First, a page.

Presentation on theme: "Clinical Trial Design Considerations for Therapeutic Cancer Vaccines Richard Simon, D.Sc. Chief, Biometric Research Branch, NCI"— Presentation transcript:
Clinical Trial Design Considerations for Therapeutic Cancer Vaccines Richard Simon, D.Sc. Chief, Biometric Research Branch, NCI http://linus.nci.nih.gov/brb
Why focus on early clinical development? Principles for phase III trials apply equally to vaccines –Randomized control group –Endpoint reflecting clinical benefit Differences between vaccines and chemotherapeutic agents have important implications for early clinical trials
Objectives of Phase II Trials Determine whether regimen is sufficiently promising to warrant phase III trial –Determine whether regimen has biologic activity that is likely to translate into patient benefit –It may be better just to do a phase III trial than to base decision on unreliable phase II trial Optimize regimen –Generally using non-clinical endpoint Identify the right population of patients to include in phase III trial
Differences Between Therapeutic Vaccines and Chemotherapeutic Agents Many vaccines are incapable of causing immediate serious or life threatening toxicity at doses feasible to manufacture –Phase I dose escalation starting from low dose may not be necessary –May not wish to escalate to DLT Appropriate target population may not have measurable tumor Vaccination strategies often combine multiple agents and components (adjuvants, cytokines, costimulatory molecules)
Vaccine Safety Tumor vaccines are often based on DNA constructs, viral vectors and cytokines that have been determined as safe from previous clinical trials Peptide vaccines are generally safe so long as the cytokine adjuvants are used in combinations and doses previously determined to be safe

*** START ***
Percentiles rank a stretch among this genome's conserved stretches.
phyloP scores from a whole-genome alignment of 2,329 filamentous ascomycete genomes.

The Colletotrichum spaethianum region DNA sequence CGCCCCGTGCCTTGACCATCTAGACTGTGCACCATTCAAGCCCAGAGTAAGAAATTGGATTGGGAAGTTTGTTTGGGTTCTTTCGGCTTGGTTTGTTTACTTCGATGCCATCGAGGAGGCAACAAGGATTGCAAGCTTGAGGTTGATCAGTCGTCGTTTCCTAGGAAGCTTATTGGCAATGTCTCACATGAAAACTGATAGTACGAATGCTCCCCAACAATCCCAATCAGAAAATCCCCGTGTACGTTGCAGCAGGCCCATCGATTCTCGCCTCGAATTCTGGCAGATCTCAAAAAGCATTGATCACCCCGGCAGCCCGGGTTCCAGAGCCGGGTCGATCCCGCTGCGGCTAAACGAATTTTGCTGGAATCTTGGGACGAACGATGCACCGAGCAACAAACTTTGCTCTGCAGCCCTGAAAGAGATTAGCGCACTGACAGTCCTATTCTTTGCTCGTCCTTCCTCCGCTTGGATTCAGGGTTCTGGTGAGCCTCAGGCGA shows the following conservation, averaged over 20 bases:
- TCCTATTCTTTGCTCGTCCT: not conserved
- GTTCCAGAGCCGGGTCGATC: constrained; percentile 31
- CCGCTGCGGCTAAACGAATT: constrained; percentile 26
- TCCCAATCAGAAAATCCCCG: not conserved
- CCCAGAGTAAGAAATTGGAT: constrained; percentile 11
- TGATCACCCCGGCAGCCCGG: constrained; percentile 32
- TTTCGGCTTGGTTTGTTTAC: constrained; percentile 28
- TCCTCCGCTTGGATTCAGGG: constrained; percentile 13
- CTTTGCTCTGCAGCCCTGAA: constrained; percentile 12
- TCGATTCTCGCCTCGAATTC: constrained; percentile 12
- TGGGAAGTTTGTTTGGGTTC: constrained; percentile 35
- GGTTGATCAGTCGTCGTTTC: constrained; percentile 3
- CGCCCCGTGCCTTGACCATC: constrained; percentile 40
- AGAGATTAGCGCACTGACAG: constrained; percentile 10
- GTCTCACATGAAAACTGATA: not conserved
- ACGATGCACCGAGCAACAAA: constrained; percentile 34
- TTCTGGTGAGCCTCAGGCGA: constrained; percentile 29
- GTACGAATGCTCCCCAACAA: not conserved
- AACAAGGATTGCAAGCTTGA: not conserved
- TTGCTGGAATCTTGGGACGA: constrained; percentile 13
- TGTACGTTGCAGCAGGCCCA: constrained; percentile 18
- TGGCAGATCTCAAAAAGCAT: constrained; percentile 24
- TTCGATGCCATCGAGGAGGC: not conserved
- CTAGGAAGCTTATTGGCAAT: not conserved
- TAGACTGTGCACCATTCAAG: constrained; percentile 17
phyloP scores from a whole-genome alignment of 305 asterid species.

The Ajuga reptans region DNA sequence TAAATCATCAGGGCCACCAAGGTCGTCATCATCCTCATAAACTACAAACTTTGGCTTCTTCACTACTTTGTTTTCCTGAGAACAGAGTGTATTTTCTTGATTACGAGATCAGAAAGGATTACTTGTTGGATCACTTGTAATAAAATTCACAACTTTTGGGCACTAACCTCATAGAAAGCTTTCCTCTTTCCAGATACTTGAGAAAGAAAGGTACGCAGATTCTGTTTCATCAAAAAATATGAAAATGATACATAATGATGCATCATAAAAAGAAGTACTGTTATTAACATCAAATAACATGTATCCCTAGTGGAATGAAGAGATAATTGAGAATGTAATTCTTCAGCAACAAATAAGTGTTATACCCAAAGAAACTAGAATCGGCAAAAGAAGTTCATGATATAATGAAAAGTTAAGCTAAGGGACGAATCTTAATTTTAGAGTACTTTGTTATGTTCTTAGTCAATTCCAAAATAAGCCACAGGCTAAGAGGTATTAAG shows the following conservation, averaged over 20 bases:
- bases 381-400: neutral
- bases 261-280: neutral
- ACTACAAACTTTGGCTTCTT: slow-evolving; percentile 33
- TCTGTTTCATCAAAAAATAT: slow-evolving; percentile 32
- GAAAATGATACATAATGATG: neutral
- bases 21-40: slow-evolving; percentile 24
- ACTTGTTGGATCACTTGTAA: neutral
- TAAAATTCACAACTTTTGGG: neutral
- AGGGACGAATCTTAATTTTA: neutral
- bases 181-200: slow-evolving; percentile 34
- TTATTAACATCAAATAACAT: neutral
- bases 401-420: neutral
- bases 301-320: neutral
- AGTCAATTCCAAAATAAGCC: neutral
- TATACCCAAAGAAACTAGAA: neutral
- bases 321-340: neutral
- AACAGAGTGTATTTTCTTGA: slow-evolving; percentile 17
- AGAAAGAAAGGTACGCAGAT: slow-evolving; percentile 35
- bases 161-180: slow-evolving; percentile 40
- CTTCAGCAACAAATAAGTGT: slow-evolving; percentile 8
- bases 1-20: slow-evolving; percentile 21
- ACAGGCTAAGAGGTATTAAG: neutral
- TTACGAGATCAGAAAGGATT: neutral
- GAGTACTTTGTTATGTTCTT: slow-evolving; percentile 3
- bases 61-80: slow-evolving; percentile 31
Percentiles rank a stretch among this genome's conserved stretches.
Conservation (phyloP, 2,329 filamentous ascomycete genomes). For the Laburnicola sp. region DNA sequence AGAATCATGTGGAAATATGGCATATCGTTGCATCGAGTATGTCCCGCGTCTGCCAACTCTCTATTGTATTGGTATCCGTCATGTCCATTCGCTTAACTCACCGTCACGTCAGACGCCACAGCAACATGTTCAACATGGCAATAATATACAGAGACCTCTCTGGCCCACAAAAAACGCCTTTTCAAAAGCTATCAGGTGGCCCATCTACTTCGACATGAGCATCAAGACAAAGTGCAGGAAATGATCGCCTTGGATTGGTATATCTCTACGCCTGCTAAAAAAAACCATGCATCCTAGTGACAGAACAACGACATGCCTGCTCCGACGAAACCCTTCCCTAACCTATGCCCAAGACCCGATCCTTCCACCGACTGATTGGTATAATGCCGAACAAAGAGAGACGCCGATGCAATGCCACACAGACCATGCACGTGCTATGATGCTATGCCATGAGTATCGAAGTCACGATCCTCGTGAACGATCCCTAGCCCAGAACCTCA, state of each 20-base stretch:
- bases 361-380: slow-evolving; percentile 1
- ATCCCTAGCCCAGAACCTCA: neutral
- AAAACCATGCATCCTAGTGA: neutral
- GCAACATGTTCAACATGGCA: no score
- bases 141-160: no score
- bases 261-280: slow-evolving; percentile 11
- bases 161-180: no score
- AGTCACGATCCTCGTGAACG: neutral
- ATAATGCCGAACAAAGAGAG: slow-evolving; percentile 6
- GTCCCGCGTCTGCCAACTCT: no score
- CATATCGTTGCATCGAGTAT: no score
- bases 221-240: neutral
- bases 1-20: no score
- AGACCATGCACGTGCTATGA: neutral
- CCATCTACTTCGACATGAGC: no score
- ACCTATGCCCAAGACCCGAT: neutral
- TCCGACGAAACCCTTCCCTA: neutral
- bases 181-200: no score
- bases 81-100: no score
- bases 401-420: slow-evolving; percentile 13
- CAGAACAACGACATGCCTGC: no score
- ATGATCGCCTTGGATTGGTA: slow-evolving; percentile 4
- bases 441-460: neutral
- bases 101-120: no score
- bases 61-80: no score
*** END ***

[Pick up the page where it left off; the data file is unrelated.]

Immunogenicity Studies Feasibility issues limit the maximum doses of certain vaccines. The dose selected may be based on pre-clinical findings or on practical considerations. Dose ranging to find the minimal active dose will generally require many more than the conventional 3-6 patients per dose level.
Finding The Minimum Active Dose Immunologic Response Rate N at Dose Probability of No Immunologic Response 20%11.09 25%9.08 30%7.08 40%5.08
Finding an “optimum biological dose” is generally not feasible or necessary –Requires large sample sizes –Little evidence that immunogenicity decreases after maximum –Uncertain relevance of immunogenicity measures
Phase II Endpoint Immunologic –Inappropriate to expect it to be “validated” –Appropriate for optimizing components of vaccine regimen –Is a phase II trial of patients with measurable disease really promising if only immunologic effects are seen? Tumor shrinkage –Appropriate if the target population for the phase III trial are patients with measurable disease Time till tumor progression –Requires control group for interpretation
Phase II Endpoints and Need for Randomization Single arm evaluation adequate –Objective response of vaccine alone –Immunologic change pre vs post treatment of vaccine alone Randomization needed –Objective response of standard therapy plus vaccine –Objective response comparing different vaccine regimens –Progression free survival of vaccine alone or vaccine plus standard therapy
Optimal Single Arm Two-Stage Design of Tumor Shrinkage To distinguish 5% (p 0 ) response rate from 25% (p 1 ) response rate with 10% false positive and false negative error rates: –Accrue 9 patients. Stop if no responses –If at least 1 response in first 9, continue accrual to 24 patients total “Accept” treatment if at least 3/24 responses For regimens with 5% true response rate, the probability of stopping after 9 patients is 63%
Optimal Single Arm Two-Stage Phase II Designs Can be used with binary immunologic endpoints but it’s better not to reduce immunologic assay results to a binary response value –Analyze change in endpoint directly